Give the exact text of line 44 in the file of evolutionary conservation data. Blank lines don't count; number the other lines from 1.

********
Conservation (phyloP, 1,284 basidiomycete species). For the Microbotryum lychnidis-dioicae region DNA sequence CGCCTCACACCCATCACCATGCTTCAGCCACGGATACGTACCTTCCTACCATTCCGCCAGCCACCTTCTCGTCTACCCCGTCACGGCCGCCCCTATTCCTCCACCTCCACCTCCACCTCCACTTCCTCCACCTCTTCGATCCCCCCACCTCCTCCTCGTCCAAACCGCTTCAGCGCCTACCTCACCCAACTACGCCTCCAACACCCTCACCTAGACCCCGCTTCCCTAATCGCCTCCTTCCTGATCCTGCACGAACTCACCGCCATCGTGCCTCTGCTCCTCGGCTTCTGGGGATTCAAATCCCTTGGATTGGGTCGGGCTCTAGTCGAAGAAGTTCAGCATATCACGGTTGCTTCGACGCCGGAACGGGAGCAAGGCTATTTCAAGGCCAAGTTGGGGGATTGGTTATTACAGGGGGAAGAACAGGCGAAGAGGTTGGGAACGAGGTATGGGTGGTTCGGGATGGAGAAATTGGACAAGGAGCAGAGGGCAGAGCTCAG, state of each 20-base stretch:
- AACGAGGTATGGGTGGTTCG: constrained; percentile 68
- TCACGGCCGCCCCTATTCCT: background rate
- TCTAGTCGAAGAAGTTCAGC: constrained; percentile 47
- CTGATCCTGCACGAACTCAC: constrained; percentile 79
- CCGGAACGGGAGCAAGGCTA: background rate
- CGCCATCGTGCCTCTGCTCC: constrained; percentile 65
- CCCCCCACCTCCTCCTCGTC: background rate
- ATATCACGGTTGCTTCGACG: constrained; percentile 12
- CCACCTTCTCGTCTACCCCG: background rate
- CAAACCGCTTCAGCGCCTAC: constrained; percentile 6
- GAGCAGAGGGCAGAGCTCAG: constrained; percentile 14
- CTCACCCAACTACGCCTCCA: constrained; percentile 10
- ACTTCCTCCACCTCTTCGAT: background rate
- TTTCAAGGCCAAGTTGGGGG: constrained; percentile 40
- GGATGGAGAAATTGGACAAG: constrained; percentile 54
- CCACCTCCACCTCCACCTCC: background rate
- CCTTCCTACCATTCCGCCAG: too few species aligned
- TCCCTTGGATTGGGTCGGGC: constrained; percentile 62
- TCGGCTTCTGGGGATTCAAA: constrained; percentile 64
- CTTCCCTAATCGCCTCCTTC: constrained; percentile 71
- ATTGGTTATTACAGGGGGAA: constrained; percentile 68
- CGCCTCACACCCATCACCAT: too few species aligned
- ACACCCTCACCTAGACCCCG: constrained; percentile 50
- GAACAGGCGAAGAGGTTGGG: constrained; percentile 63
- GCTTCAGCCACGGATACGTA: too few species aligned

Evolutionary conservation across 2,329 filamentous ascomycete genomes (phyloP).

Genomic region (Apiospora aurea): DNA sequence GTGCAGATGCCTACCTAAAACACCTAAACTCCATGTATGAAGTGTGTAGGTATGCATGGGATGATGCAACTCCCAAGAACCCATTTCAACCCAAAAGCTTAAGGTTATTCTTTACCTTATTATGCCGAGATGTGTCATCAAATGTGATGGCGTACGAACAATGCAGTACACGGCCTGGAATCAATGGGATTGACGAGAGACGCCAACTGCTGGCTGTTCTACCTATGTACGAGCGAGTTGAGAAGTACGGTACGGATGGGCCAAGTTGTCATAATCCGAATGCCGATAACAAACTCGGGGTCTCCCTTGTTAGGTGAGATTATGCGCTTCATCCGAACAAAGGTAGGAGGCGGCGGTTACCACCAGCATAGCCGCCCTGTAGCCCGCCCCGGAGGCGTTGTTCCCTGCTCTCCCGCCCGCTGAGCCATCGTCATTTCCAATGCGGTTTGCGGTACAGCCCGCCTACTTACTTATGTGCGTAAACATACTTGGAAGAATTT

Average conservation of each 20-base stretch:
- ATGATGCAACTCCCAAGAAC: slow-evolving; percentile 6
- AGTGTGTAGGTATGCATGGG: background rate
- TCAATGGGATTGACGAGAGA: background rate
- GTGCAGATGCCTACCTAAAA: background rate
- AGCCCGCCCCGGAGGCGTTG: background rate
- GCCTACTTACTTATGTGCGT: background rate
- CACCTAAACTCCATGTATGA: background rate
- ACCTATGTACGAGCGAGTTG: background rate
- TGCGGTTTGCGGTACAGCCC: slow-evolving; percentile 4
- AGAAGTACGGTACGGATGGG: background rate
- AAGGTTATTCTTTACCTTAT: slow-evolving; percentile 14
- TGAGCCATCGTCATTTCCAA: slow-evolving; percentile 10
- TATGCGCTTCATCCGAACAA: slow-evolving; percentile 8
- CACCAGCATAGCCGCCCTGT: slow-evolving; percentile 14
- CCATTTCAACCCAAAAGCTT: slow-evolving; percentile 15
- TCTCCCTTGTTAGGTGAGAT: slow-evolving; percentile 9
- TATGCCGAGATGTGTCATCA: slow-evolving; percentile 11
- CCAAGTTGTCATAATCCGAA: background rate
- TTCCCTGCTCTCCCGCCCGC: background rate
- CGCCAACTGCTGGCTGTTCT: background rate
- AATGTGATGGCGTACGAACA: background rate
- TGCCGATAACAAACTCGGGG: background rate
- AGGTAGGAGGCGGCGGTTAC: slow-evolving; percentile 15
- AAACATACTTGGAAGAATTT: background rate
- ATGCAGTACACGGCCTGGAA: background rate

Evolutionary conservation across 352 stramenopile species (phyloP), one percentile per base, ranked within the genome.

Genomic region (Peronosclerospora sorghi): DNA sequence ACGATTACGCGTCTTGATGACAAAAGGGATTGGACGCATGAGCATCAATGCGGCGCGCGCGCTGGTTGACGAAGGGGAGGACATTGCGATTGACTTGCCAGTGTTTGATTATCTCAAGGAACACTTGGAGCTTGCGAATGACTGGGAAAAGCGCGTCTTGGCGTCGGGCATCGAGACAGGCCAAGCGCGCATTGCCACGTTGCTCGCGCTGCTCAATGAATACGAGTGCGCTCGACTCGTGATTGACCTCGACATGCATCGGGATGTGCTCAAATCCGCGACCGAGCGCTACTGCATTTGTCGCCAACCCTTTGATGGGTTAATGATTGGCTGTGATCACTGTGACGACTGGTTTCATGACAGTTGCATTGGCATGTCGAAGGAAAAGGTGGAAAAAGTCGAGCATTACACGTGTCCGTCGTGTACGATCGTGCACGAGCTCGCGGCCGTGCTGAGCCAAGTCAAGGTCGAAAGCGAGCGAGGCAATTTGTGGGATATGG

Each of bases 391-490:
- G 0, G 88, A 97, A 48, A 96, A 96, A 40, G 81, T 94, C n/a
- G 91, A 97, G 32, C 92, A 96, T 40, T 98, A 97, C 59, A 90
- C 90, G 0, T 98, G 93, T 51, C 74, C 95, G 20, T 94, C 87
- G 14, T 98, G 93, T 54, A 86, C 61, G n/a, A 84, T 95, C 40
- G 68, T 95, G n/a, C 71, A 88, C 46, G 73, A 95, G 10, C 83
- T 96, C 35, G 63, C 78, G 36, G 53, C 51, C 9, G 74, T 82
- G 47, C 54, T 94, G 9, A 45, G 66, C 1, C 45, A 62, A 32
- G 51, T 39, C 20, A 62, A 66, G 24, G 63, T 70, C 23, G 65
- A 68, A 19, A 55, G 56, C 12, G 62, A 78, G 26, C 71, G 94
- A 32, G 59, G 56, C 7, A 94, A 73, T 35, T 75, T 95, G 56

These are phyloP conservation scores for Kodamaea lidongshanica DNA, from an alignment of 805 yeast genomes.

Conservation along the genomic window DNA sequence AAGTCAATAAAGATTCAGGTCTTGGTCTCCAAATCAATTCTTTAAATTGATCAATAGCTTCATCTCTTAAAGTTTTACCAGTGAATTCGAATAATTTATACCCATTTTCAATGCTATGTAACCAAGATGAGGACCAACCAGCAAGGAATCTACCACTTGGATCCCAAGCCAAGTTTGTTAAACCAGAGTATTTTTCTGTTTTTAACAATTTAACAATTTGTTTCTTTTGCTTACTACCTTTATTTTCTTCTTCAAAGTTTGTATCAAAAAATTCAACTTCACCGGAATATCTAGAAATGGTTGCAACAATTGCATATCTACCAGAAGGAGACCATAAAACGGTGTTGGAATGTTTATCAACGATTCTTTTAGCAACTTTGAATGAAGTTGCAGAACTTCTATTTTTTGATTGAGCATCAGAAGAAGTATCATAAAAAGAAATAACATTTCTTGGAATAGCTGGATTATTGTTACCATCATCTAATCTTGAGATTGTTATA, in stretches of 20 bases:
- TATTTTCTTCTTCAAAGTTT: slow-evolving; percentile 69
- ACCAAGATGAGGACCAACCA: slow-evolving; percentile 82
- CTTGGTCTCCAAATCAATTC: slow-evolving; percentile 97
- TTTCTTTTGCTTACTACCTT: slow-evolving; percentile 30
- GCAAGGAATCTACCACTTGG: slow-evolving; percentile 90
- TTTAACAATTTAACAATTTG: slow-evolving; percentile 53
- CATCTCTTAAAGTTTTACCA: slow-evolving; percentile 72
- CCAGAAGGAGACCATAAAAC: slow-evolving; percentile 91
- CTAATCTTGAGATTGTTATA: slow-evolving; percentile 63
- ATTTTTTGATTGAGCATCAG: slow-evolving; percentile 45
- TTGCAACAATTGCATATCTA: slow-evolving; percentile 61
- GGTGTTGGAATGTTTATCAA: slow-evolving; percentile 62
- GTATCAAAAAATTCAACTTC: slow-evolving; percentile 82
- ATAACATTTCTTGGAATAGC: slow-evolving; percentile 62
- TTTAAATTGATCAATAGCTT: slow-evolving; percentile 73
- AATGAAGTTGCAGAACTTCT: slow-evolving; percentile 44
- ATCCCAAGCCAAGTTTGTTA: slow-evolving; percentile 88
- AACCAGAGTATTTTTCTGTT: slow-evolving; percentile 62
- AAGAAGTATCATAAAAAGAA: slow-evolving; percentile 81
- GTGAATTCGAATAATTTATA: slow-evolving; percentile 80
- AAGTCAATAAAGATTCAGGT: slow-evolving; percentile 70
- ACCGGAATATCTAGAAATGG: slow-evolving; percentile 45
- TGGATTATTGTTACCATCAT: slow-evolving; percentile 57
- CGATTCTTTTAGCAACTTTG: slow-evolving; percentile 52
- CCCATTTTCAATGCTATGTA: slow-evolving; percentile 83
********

- CCATTTCAACCCAAAAGCTT: slow-evolving; percentile 15